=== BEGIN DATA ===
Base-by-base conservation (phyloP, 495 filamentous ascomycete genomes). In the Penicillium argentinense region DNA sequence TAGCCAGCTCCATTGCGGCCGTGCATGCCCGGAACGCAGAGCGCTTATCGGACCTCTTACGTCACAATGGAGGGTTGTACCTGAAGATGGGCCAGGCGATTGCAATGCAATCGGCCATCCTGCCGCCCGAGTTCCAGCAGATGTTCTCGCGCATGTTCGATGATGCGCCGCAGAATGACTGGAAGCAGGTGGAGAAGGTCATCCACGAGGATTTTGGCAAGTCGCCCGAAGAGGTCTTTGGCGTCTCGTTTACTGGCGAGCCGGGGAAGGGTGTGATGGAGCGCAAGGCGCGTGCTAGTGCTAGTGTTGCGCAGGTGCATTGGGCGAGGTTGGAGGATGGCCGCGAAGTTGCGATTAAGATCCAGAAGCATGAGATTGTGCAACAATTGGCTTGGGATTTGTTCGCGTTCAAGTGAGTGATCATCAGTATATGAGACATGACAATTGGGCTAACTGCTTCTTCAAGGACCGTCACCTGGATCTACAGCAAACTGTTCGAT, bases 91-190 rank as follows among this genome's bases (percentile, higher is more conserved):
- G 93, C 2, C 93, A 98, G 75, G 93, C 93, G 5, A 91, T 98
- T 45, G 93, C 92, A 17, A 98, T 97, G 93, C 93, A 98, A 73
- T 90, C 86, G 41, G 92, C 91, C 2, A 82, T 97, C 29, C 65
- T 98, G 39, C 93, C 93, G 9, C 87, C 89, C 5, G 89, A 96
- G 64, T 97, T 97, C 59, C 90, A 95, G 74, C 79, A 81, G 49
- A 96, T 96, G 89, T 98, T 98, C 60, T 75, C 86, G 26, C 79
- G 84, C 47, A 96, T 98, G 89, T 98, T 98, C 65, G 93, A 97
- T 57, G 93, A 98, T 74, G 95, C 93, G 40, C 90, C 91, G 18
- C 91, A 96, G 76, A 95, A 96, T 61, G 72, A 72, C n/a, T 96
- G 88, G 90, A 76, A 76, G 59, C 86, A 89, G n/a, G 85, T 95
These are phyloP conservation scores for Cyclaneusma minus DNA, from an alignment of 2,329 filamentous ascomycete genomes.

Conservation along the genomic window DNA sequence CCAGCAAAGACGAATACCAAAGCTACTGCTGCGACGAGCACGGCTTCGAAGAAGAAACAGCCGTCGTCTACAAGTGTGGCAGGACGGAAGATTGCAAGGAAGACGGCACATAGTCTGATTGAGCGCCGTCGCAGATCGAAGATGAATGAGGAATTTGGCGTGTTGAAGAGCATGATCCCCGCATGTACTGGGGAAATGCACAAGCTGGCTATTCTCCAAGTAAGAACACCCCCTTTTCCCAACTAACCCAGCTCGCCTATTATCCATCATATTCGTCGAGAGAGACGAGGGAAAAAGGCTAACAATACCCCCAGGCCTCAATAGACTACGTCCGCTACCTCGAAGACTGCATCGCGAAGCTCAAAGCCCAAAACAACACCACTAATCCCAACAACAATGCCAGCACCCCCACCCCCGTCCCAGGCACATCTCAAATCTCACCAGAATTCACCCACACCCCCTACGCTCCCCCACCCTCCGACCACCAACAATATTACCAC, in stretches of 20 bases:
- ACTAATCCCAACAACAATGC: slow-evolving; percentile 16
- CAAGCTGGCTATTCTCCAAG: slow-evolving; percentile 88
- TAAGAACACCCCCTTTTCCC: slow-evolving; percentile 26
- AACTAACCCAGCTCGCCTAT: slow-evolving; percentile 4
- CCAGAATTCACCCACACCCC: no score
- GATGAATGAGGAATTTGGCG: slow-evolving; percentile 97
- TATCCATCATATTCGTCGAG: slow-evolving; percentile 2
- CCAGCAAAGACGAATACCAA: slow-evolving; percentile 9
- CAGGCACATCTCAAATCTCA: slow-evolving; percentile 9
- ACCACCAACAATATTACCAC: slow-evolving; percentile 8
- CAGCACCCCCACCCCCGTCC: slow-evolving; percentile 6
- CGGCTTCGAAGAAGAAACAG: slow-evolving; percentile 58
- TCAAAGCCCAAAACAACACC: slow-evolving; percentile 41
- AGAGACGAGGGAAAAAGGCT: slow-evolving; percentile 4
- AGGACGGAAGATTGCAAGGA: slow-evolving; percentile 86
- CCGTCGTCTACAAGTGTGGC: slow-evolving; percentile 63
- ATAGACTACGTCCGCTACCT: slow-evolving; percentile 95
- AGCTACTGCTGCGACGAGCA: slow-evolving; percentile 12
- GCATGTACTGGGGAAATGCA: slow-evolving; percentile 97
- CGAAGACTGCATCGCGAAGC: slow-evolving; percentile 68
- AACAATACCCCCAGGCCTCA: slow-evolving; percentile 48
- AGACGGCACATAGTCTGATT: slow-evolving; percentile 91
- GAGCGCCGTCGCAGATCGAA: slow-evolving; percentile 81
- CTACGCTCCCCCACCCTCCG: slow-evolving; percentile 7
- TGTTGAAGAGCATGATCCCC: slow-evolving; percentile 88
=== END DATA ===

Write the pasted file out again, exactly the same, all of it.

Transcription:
Base-by-base conservation (phyloP, 495 filamentous ascomycete genomes). In the Penicillium argentinense region DNA sequence TAGCCAGCTCCATTGCGGCCGTGCATGCCCGGAACGCAGAGCGCTTATCGGACCTCTTACGTCACAATGGAGGGTTGTACCTGAAGATGGGCCAGGCGATTGCAATGCAATCGGCCATCCTGCCGCCCGAGTTCCAGCAGATGTTCTCGCGCATGTTCGATGATGCGCCGCAGAATGACTGGAAGCAGGTGGAGAAGGTCATCCACGAGGATTTTGGCAAGTCGCCCGAAGAGGTCTTTGGCGTCTCGTTTACTGGCGAGCCGGGGAAGGGTGTGATGGAGCGCAAGGCGCGTGCTAGTGCTAGTGTTGCGCAGGTGCATTGGGCGAGGTTGGAGGATGGCCGCGAAGTTGCGATTAAGATCCAGAAGCATGAGATTGTGCAACAATTGGCTTGGGATTTGTTCGCGTTCAAGTGAGTGATCATCAGTATATGAGACATGACAATTGGGCTAACTGCTTCTTCAAGGACCGTCACCTGGATCTACAGCAAACTGTTCGAT, bases 91-190 rank as follows among this genome's bases (percentile, higher is more conserved):
- G 93, C 2, C 93, A 98, G 75, G 93, C 93, G 5, A 91, T 98
- T 45, G 93, C 92, A 17, A 98, T 97, G 93, C 93, A 98, A 73
- T 90, C 86, G 41, G 92, C 91, C 2, A 82, T 97, C 29, C 65
- T 98, G 39, C 93, C 93, G 9, C 87, C 89, C 5, G 89, A 96
- G 64, T 97, T 97, C 59, C 90, A 95, G 74, C 79, A 81, G 49
- A 96, T 96, G 89, T 98, T 98, C 60, T 75, C 86, G 26, C 79
- G 84, C 47, A 96, T 98, G 89, T 98, T 98, C 65, G 93, A 97
- T 57, G 93, A 98, T 74, G 95, C 93, G 40, C 90, C 91, G 18
- C 91, A 96, G 76, A 95, A 96, T 61, G 72, A 72, C n/a, T 96
- G 88, G 90, A 76, A 76, G 59, C 86, A 89, G n/a, G 85, T 95
These are phyloP conservation scores for Cyclaneusma minus DNA, from an alignment of 2,329 filamentous ascomycete genomes.

Conservation along the genomic window DNA sequence CCAGCAAAGACGAATACCAAAGCTACTGCTGCGACGAGCACGGCTTCGAAGAAGAAACAGCCGTCGTCTACAAGTGTGGCAGGACGGAAGATTGCAAGGAAGACGGCACATAGTCTGATTGAGCGCCGTCGCAGATCGAAGATGAATGAGGAATTTGGCGTGTTGAAGAGCATGATCCCCGCATGTACTGGGGAAATGCACAAGCTGGCTATTCTCCAAGTAAGAACACCCCCTTTTCCCAACTAACCCAGCTCGCCTATTATCCATCATATTCGTCGAGAGAGACGAGGGAAAAAGGCTAACAATACCCCCAGGCCTCAATAGACTACGTCCGCTACCTCGAAGACTGCATCGCGAAGCTCAAAGCCCAAAACAACACCACTAATCCCAACAACAATGCCAGCACCCCCACCCCCGTCCCAGGCACATCTCAAATCTCACCAGAATTCACCCACACCCCCTACGCTCCCCCACCCTCCGACCACCAACAATATTACCAC, in stretches of 20 bases:
- ACTAATCCCAACAACAATGC: slow-evolving; percentile 16
- CAAGCTGGCTATTCTCCAAG: slow-evolving; percentile 88
- TAAGAACACCCCCTTTTCCC: slow-evolving; percentile 26
- AACTAACCCAGCTCGCCTAT: slow-evolving; percentile 4
- CCAGAATTCACCCACACCCC: no score
- GATGAATGAGGAATTTGGCG: slow-evolving; percentile 97
- TATCCATCATATTCGTCGAG: slow-evolving; percentile 2
- CCAGCAAAGACGAATACCAA: slow-evolving; percentile 9
- CAGGCACATCTCAAATCTCA: slow-evolving; percentile 9
- ACCACCAACAATATTACCAC: slow-evolving; percentile 8
- CAGCACCCCCACCCCCGTCC: slow-evolving; percentile 6
- CGGCTTCGAAGAAGAAACAG: slow-evolving; percentile 58
- TCAAAGCCCAAAACAACACC: slow-evolving; percentile 41
- AGAGACGAGGGAAAAAGGCT: slow-evolving; percentile 4
- AGGACGGAAGATTGCAAGGA: slow-evolving; percentile 86
- CCGTCGTCTACAAGTGTGGC: slow-evolving; percentile 63
- ATAGACTACGTCCGCTACCT: slow-evolving; percentile 95
- AGCTACTGCTGCGACGAGCA: slow-evolving; percentile 12
- GCATGTACTGGGGAAATGCA: slow-evolving; percentile 97
- CGAAGACTGCATCGCGAAGC: slow-evolving; percentile 68
- AACAATACCCCCAGGCCTCA: slow-evolving; percentile 48
- AGACGGCACATAGTCTGATT: slow-evolving; percentile 91
- GAGCGCCGTCGCAGATCGAA: slow-evolving; percentile 81
- CTACGCTCCCCCACCCTCCG: slow-evolving; percentile 7
- TGTTGAAGAGCATGATCCCC: slow-evolving; percentile 88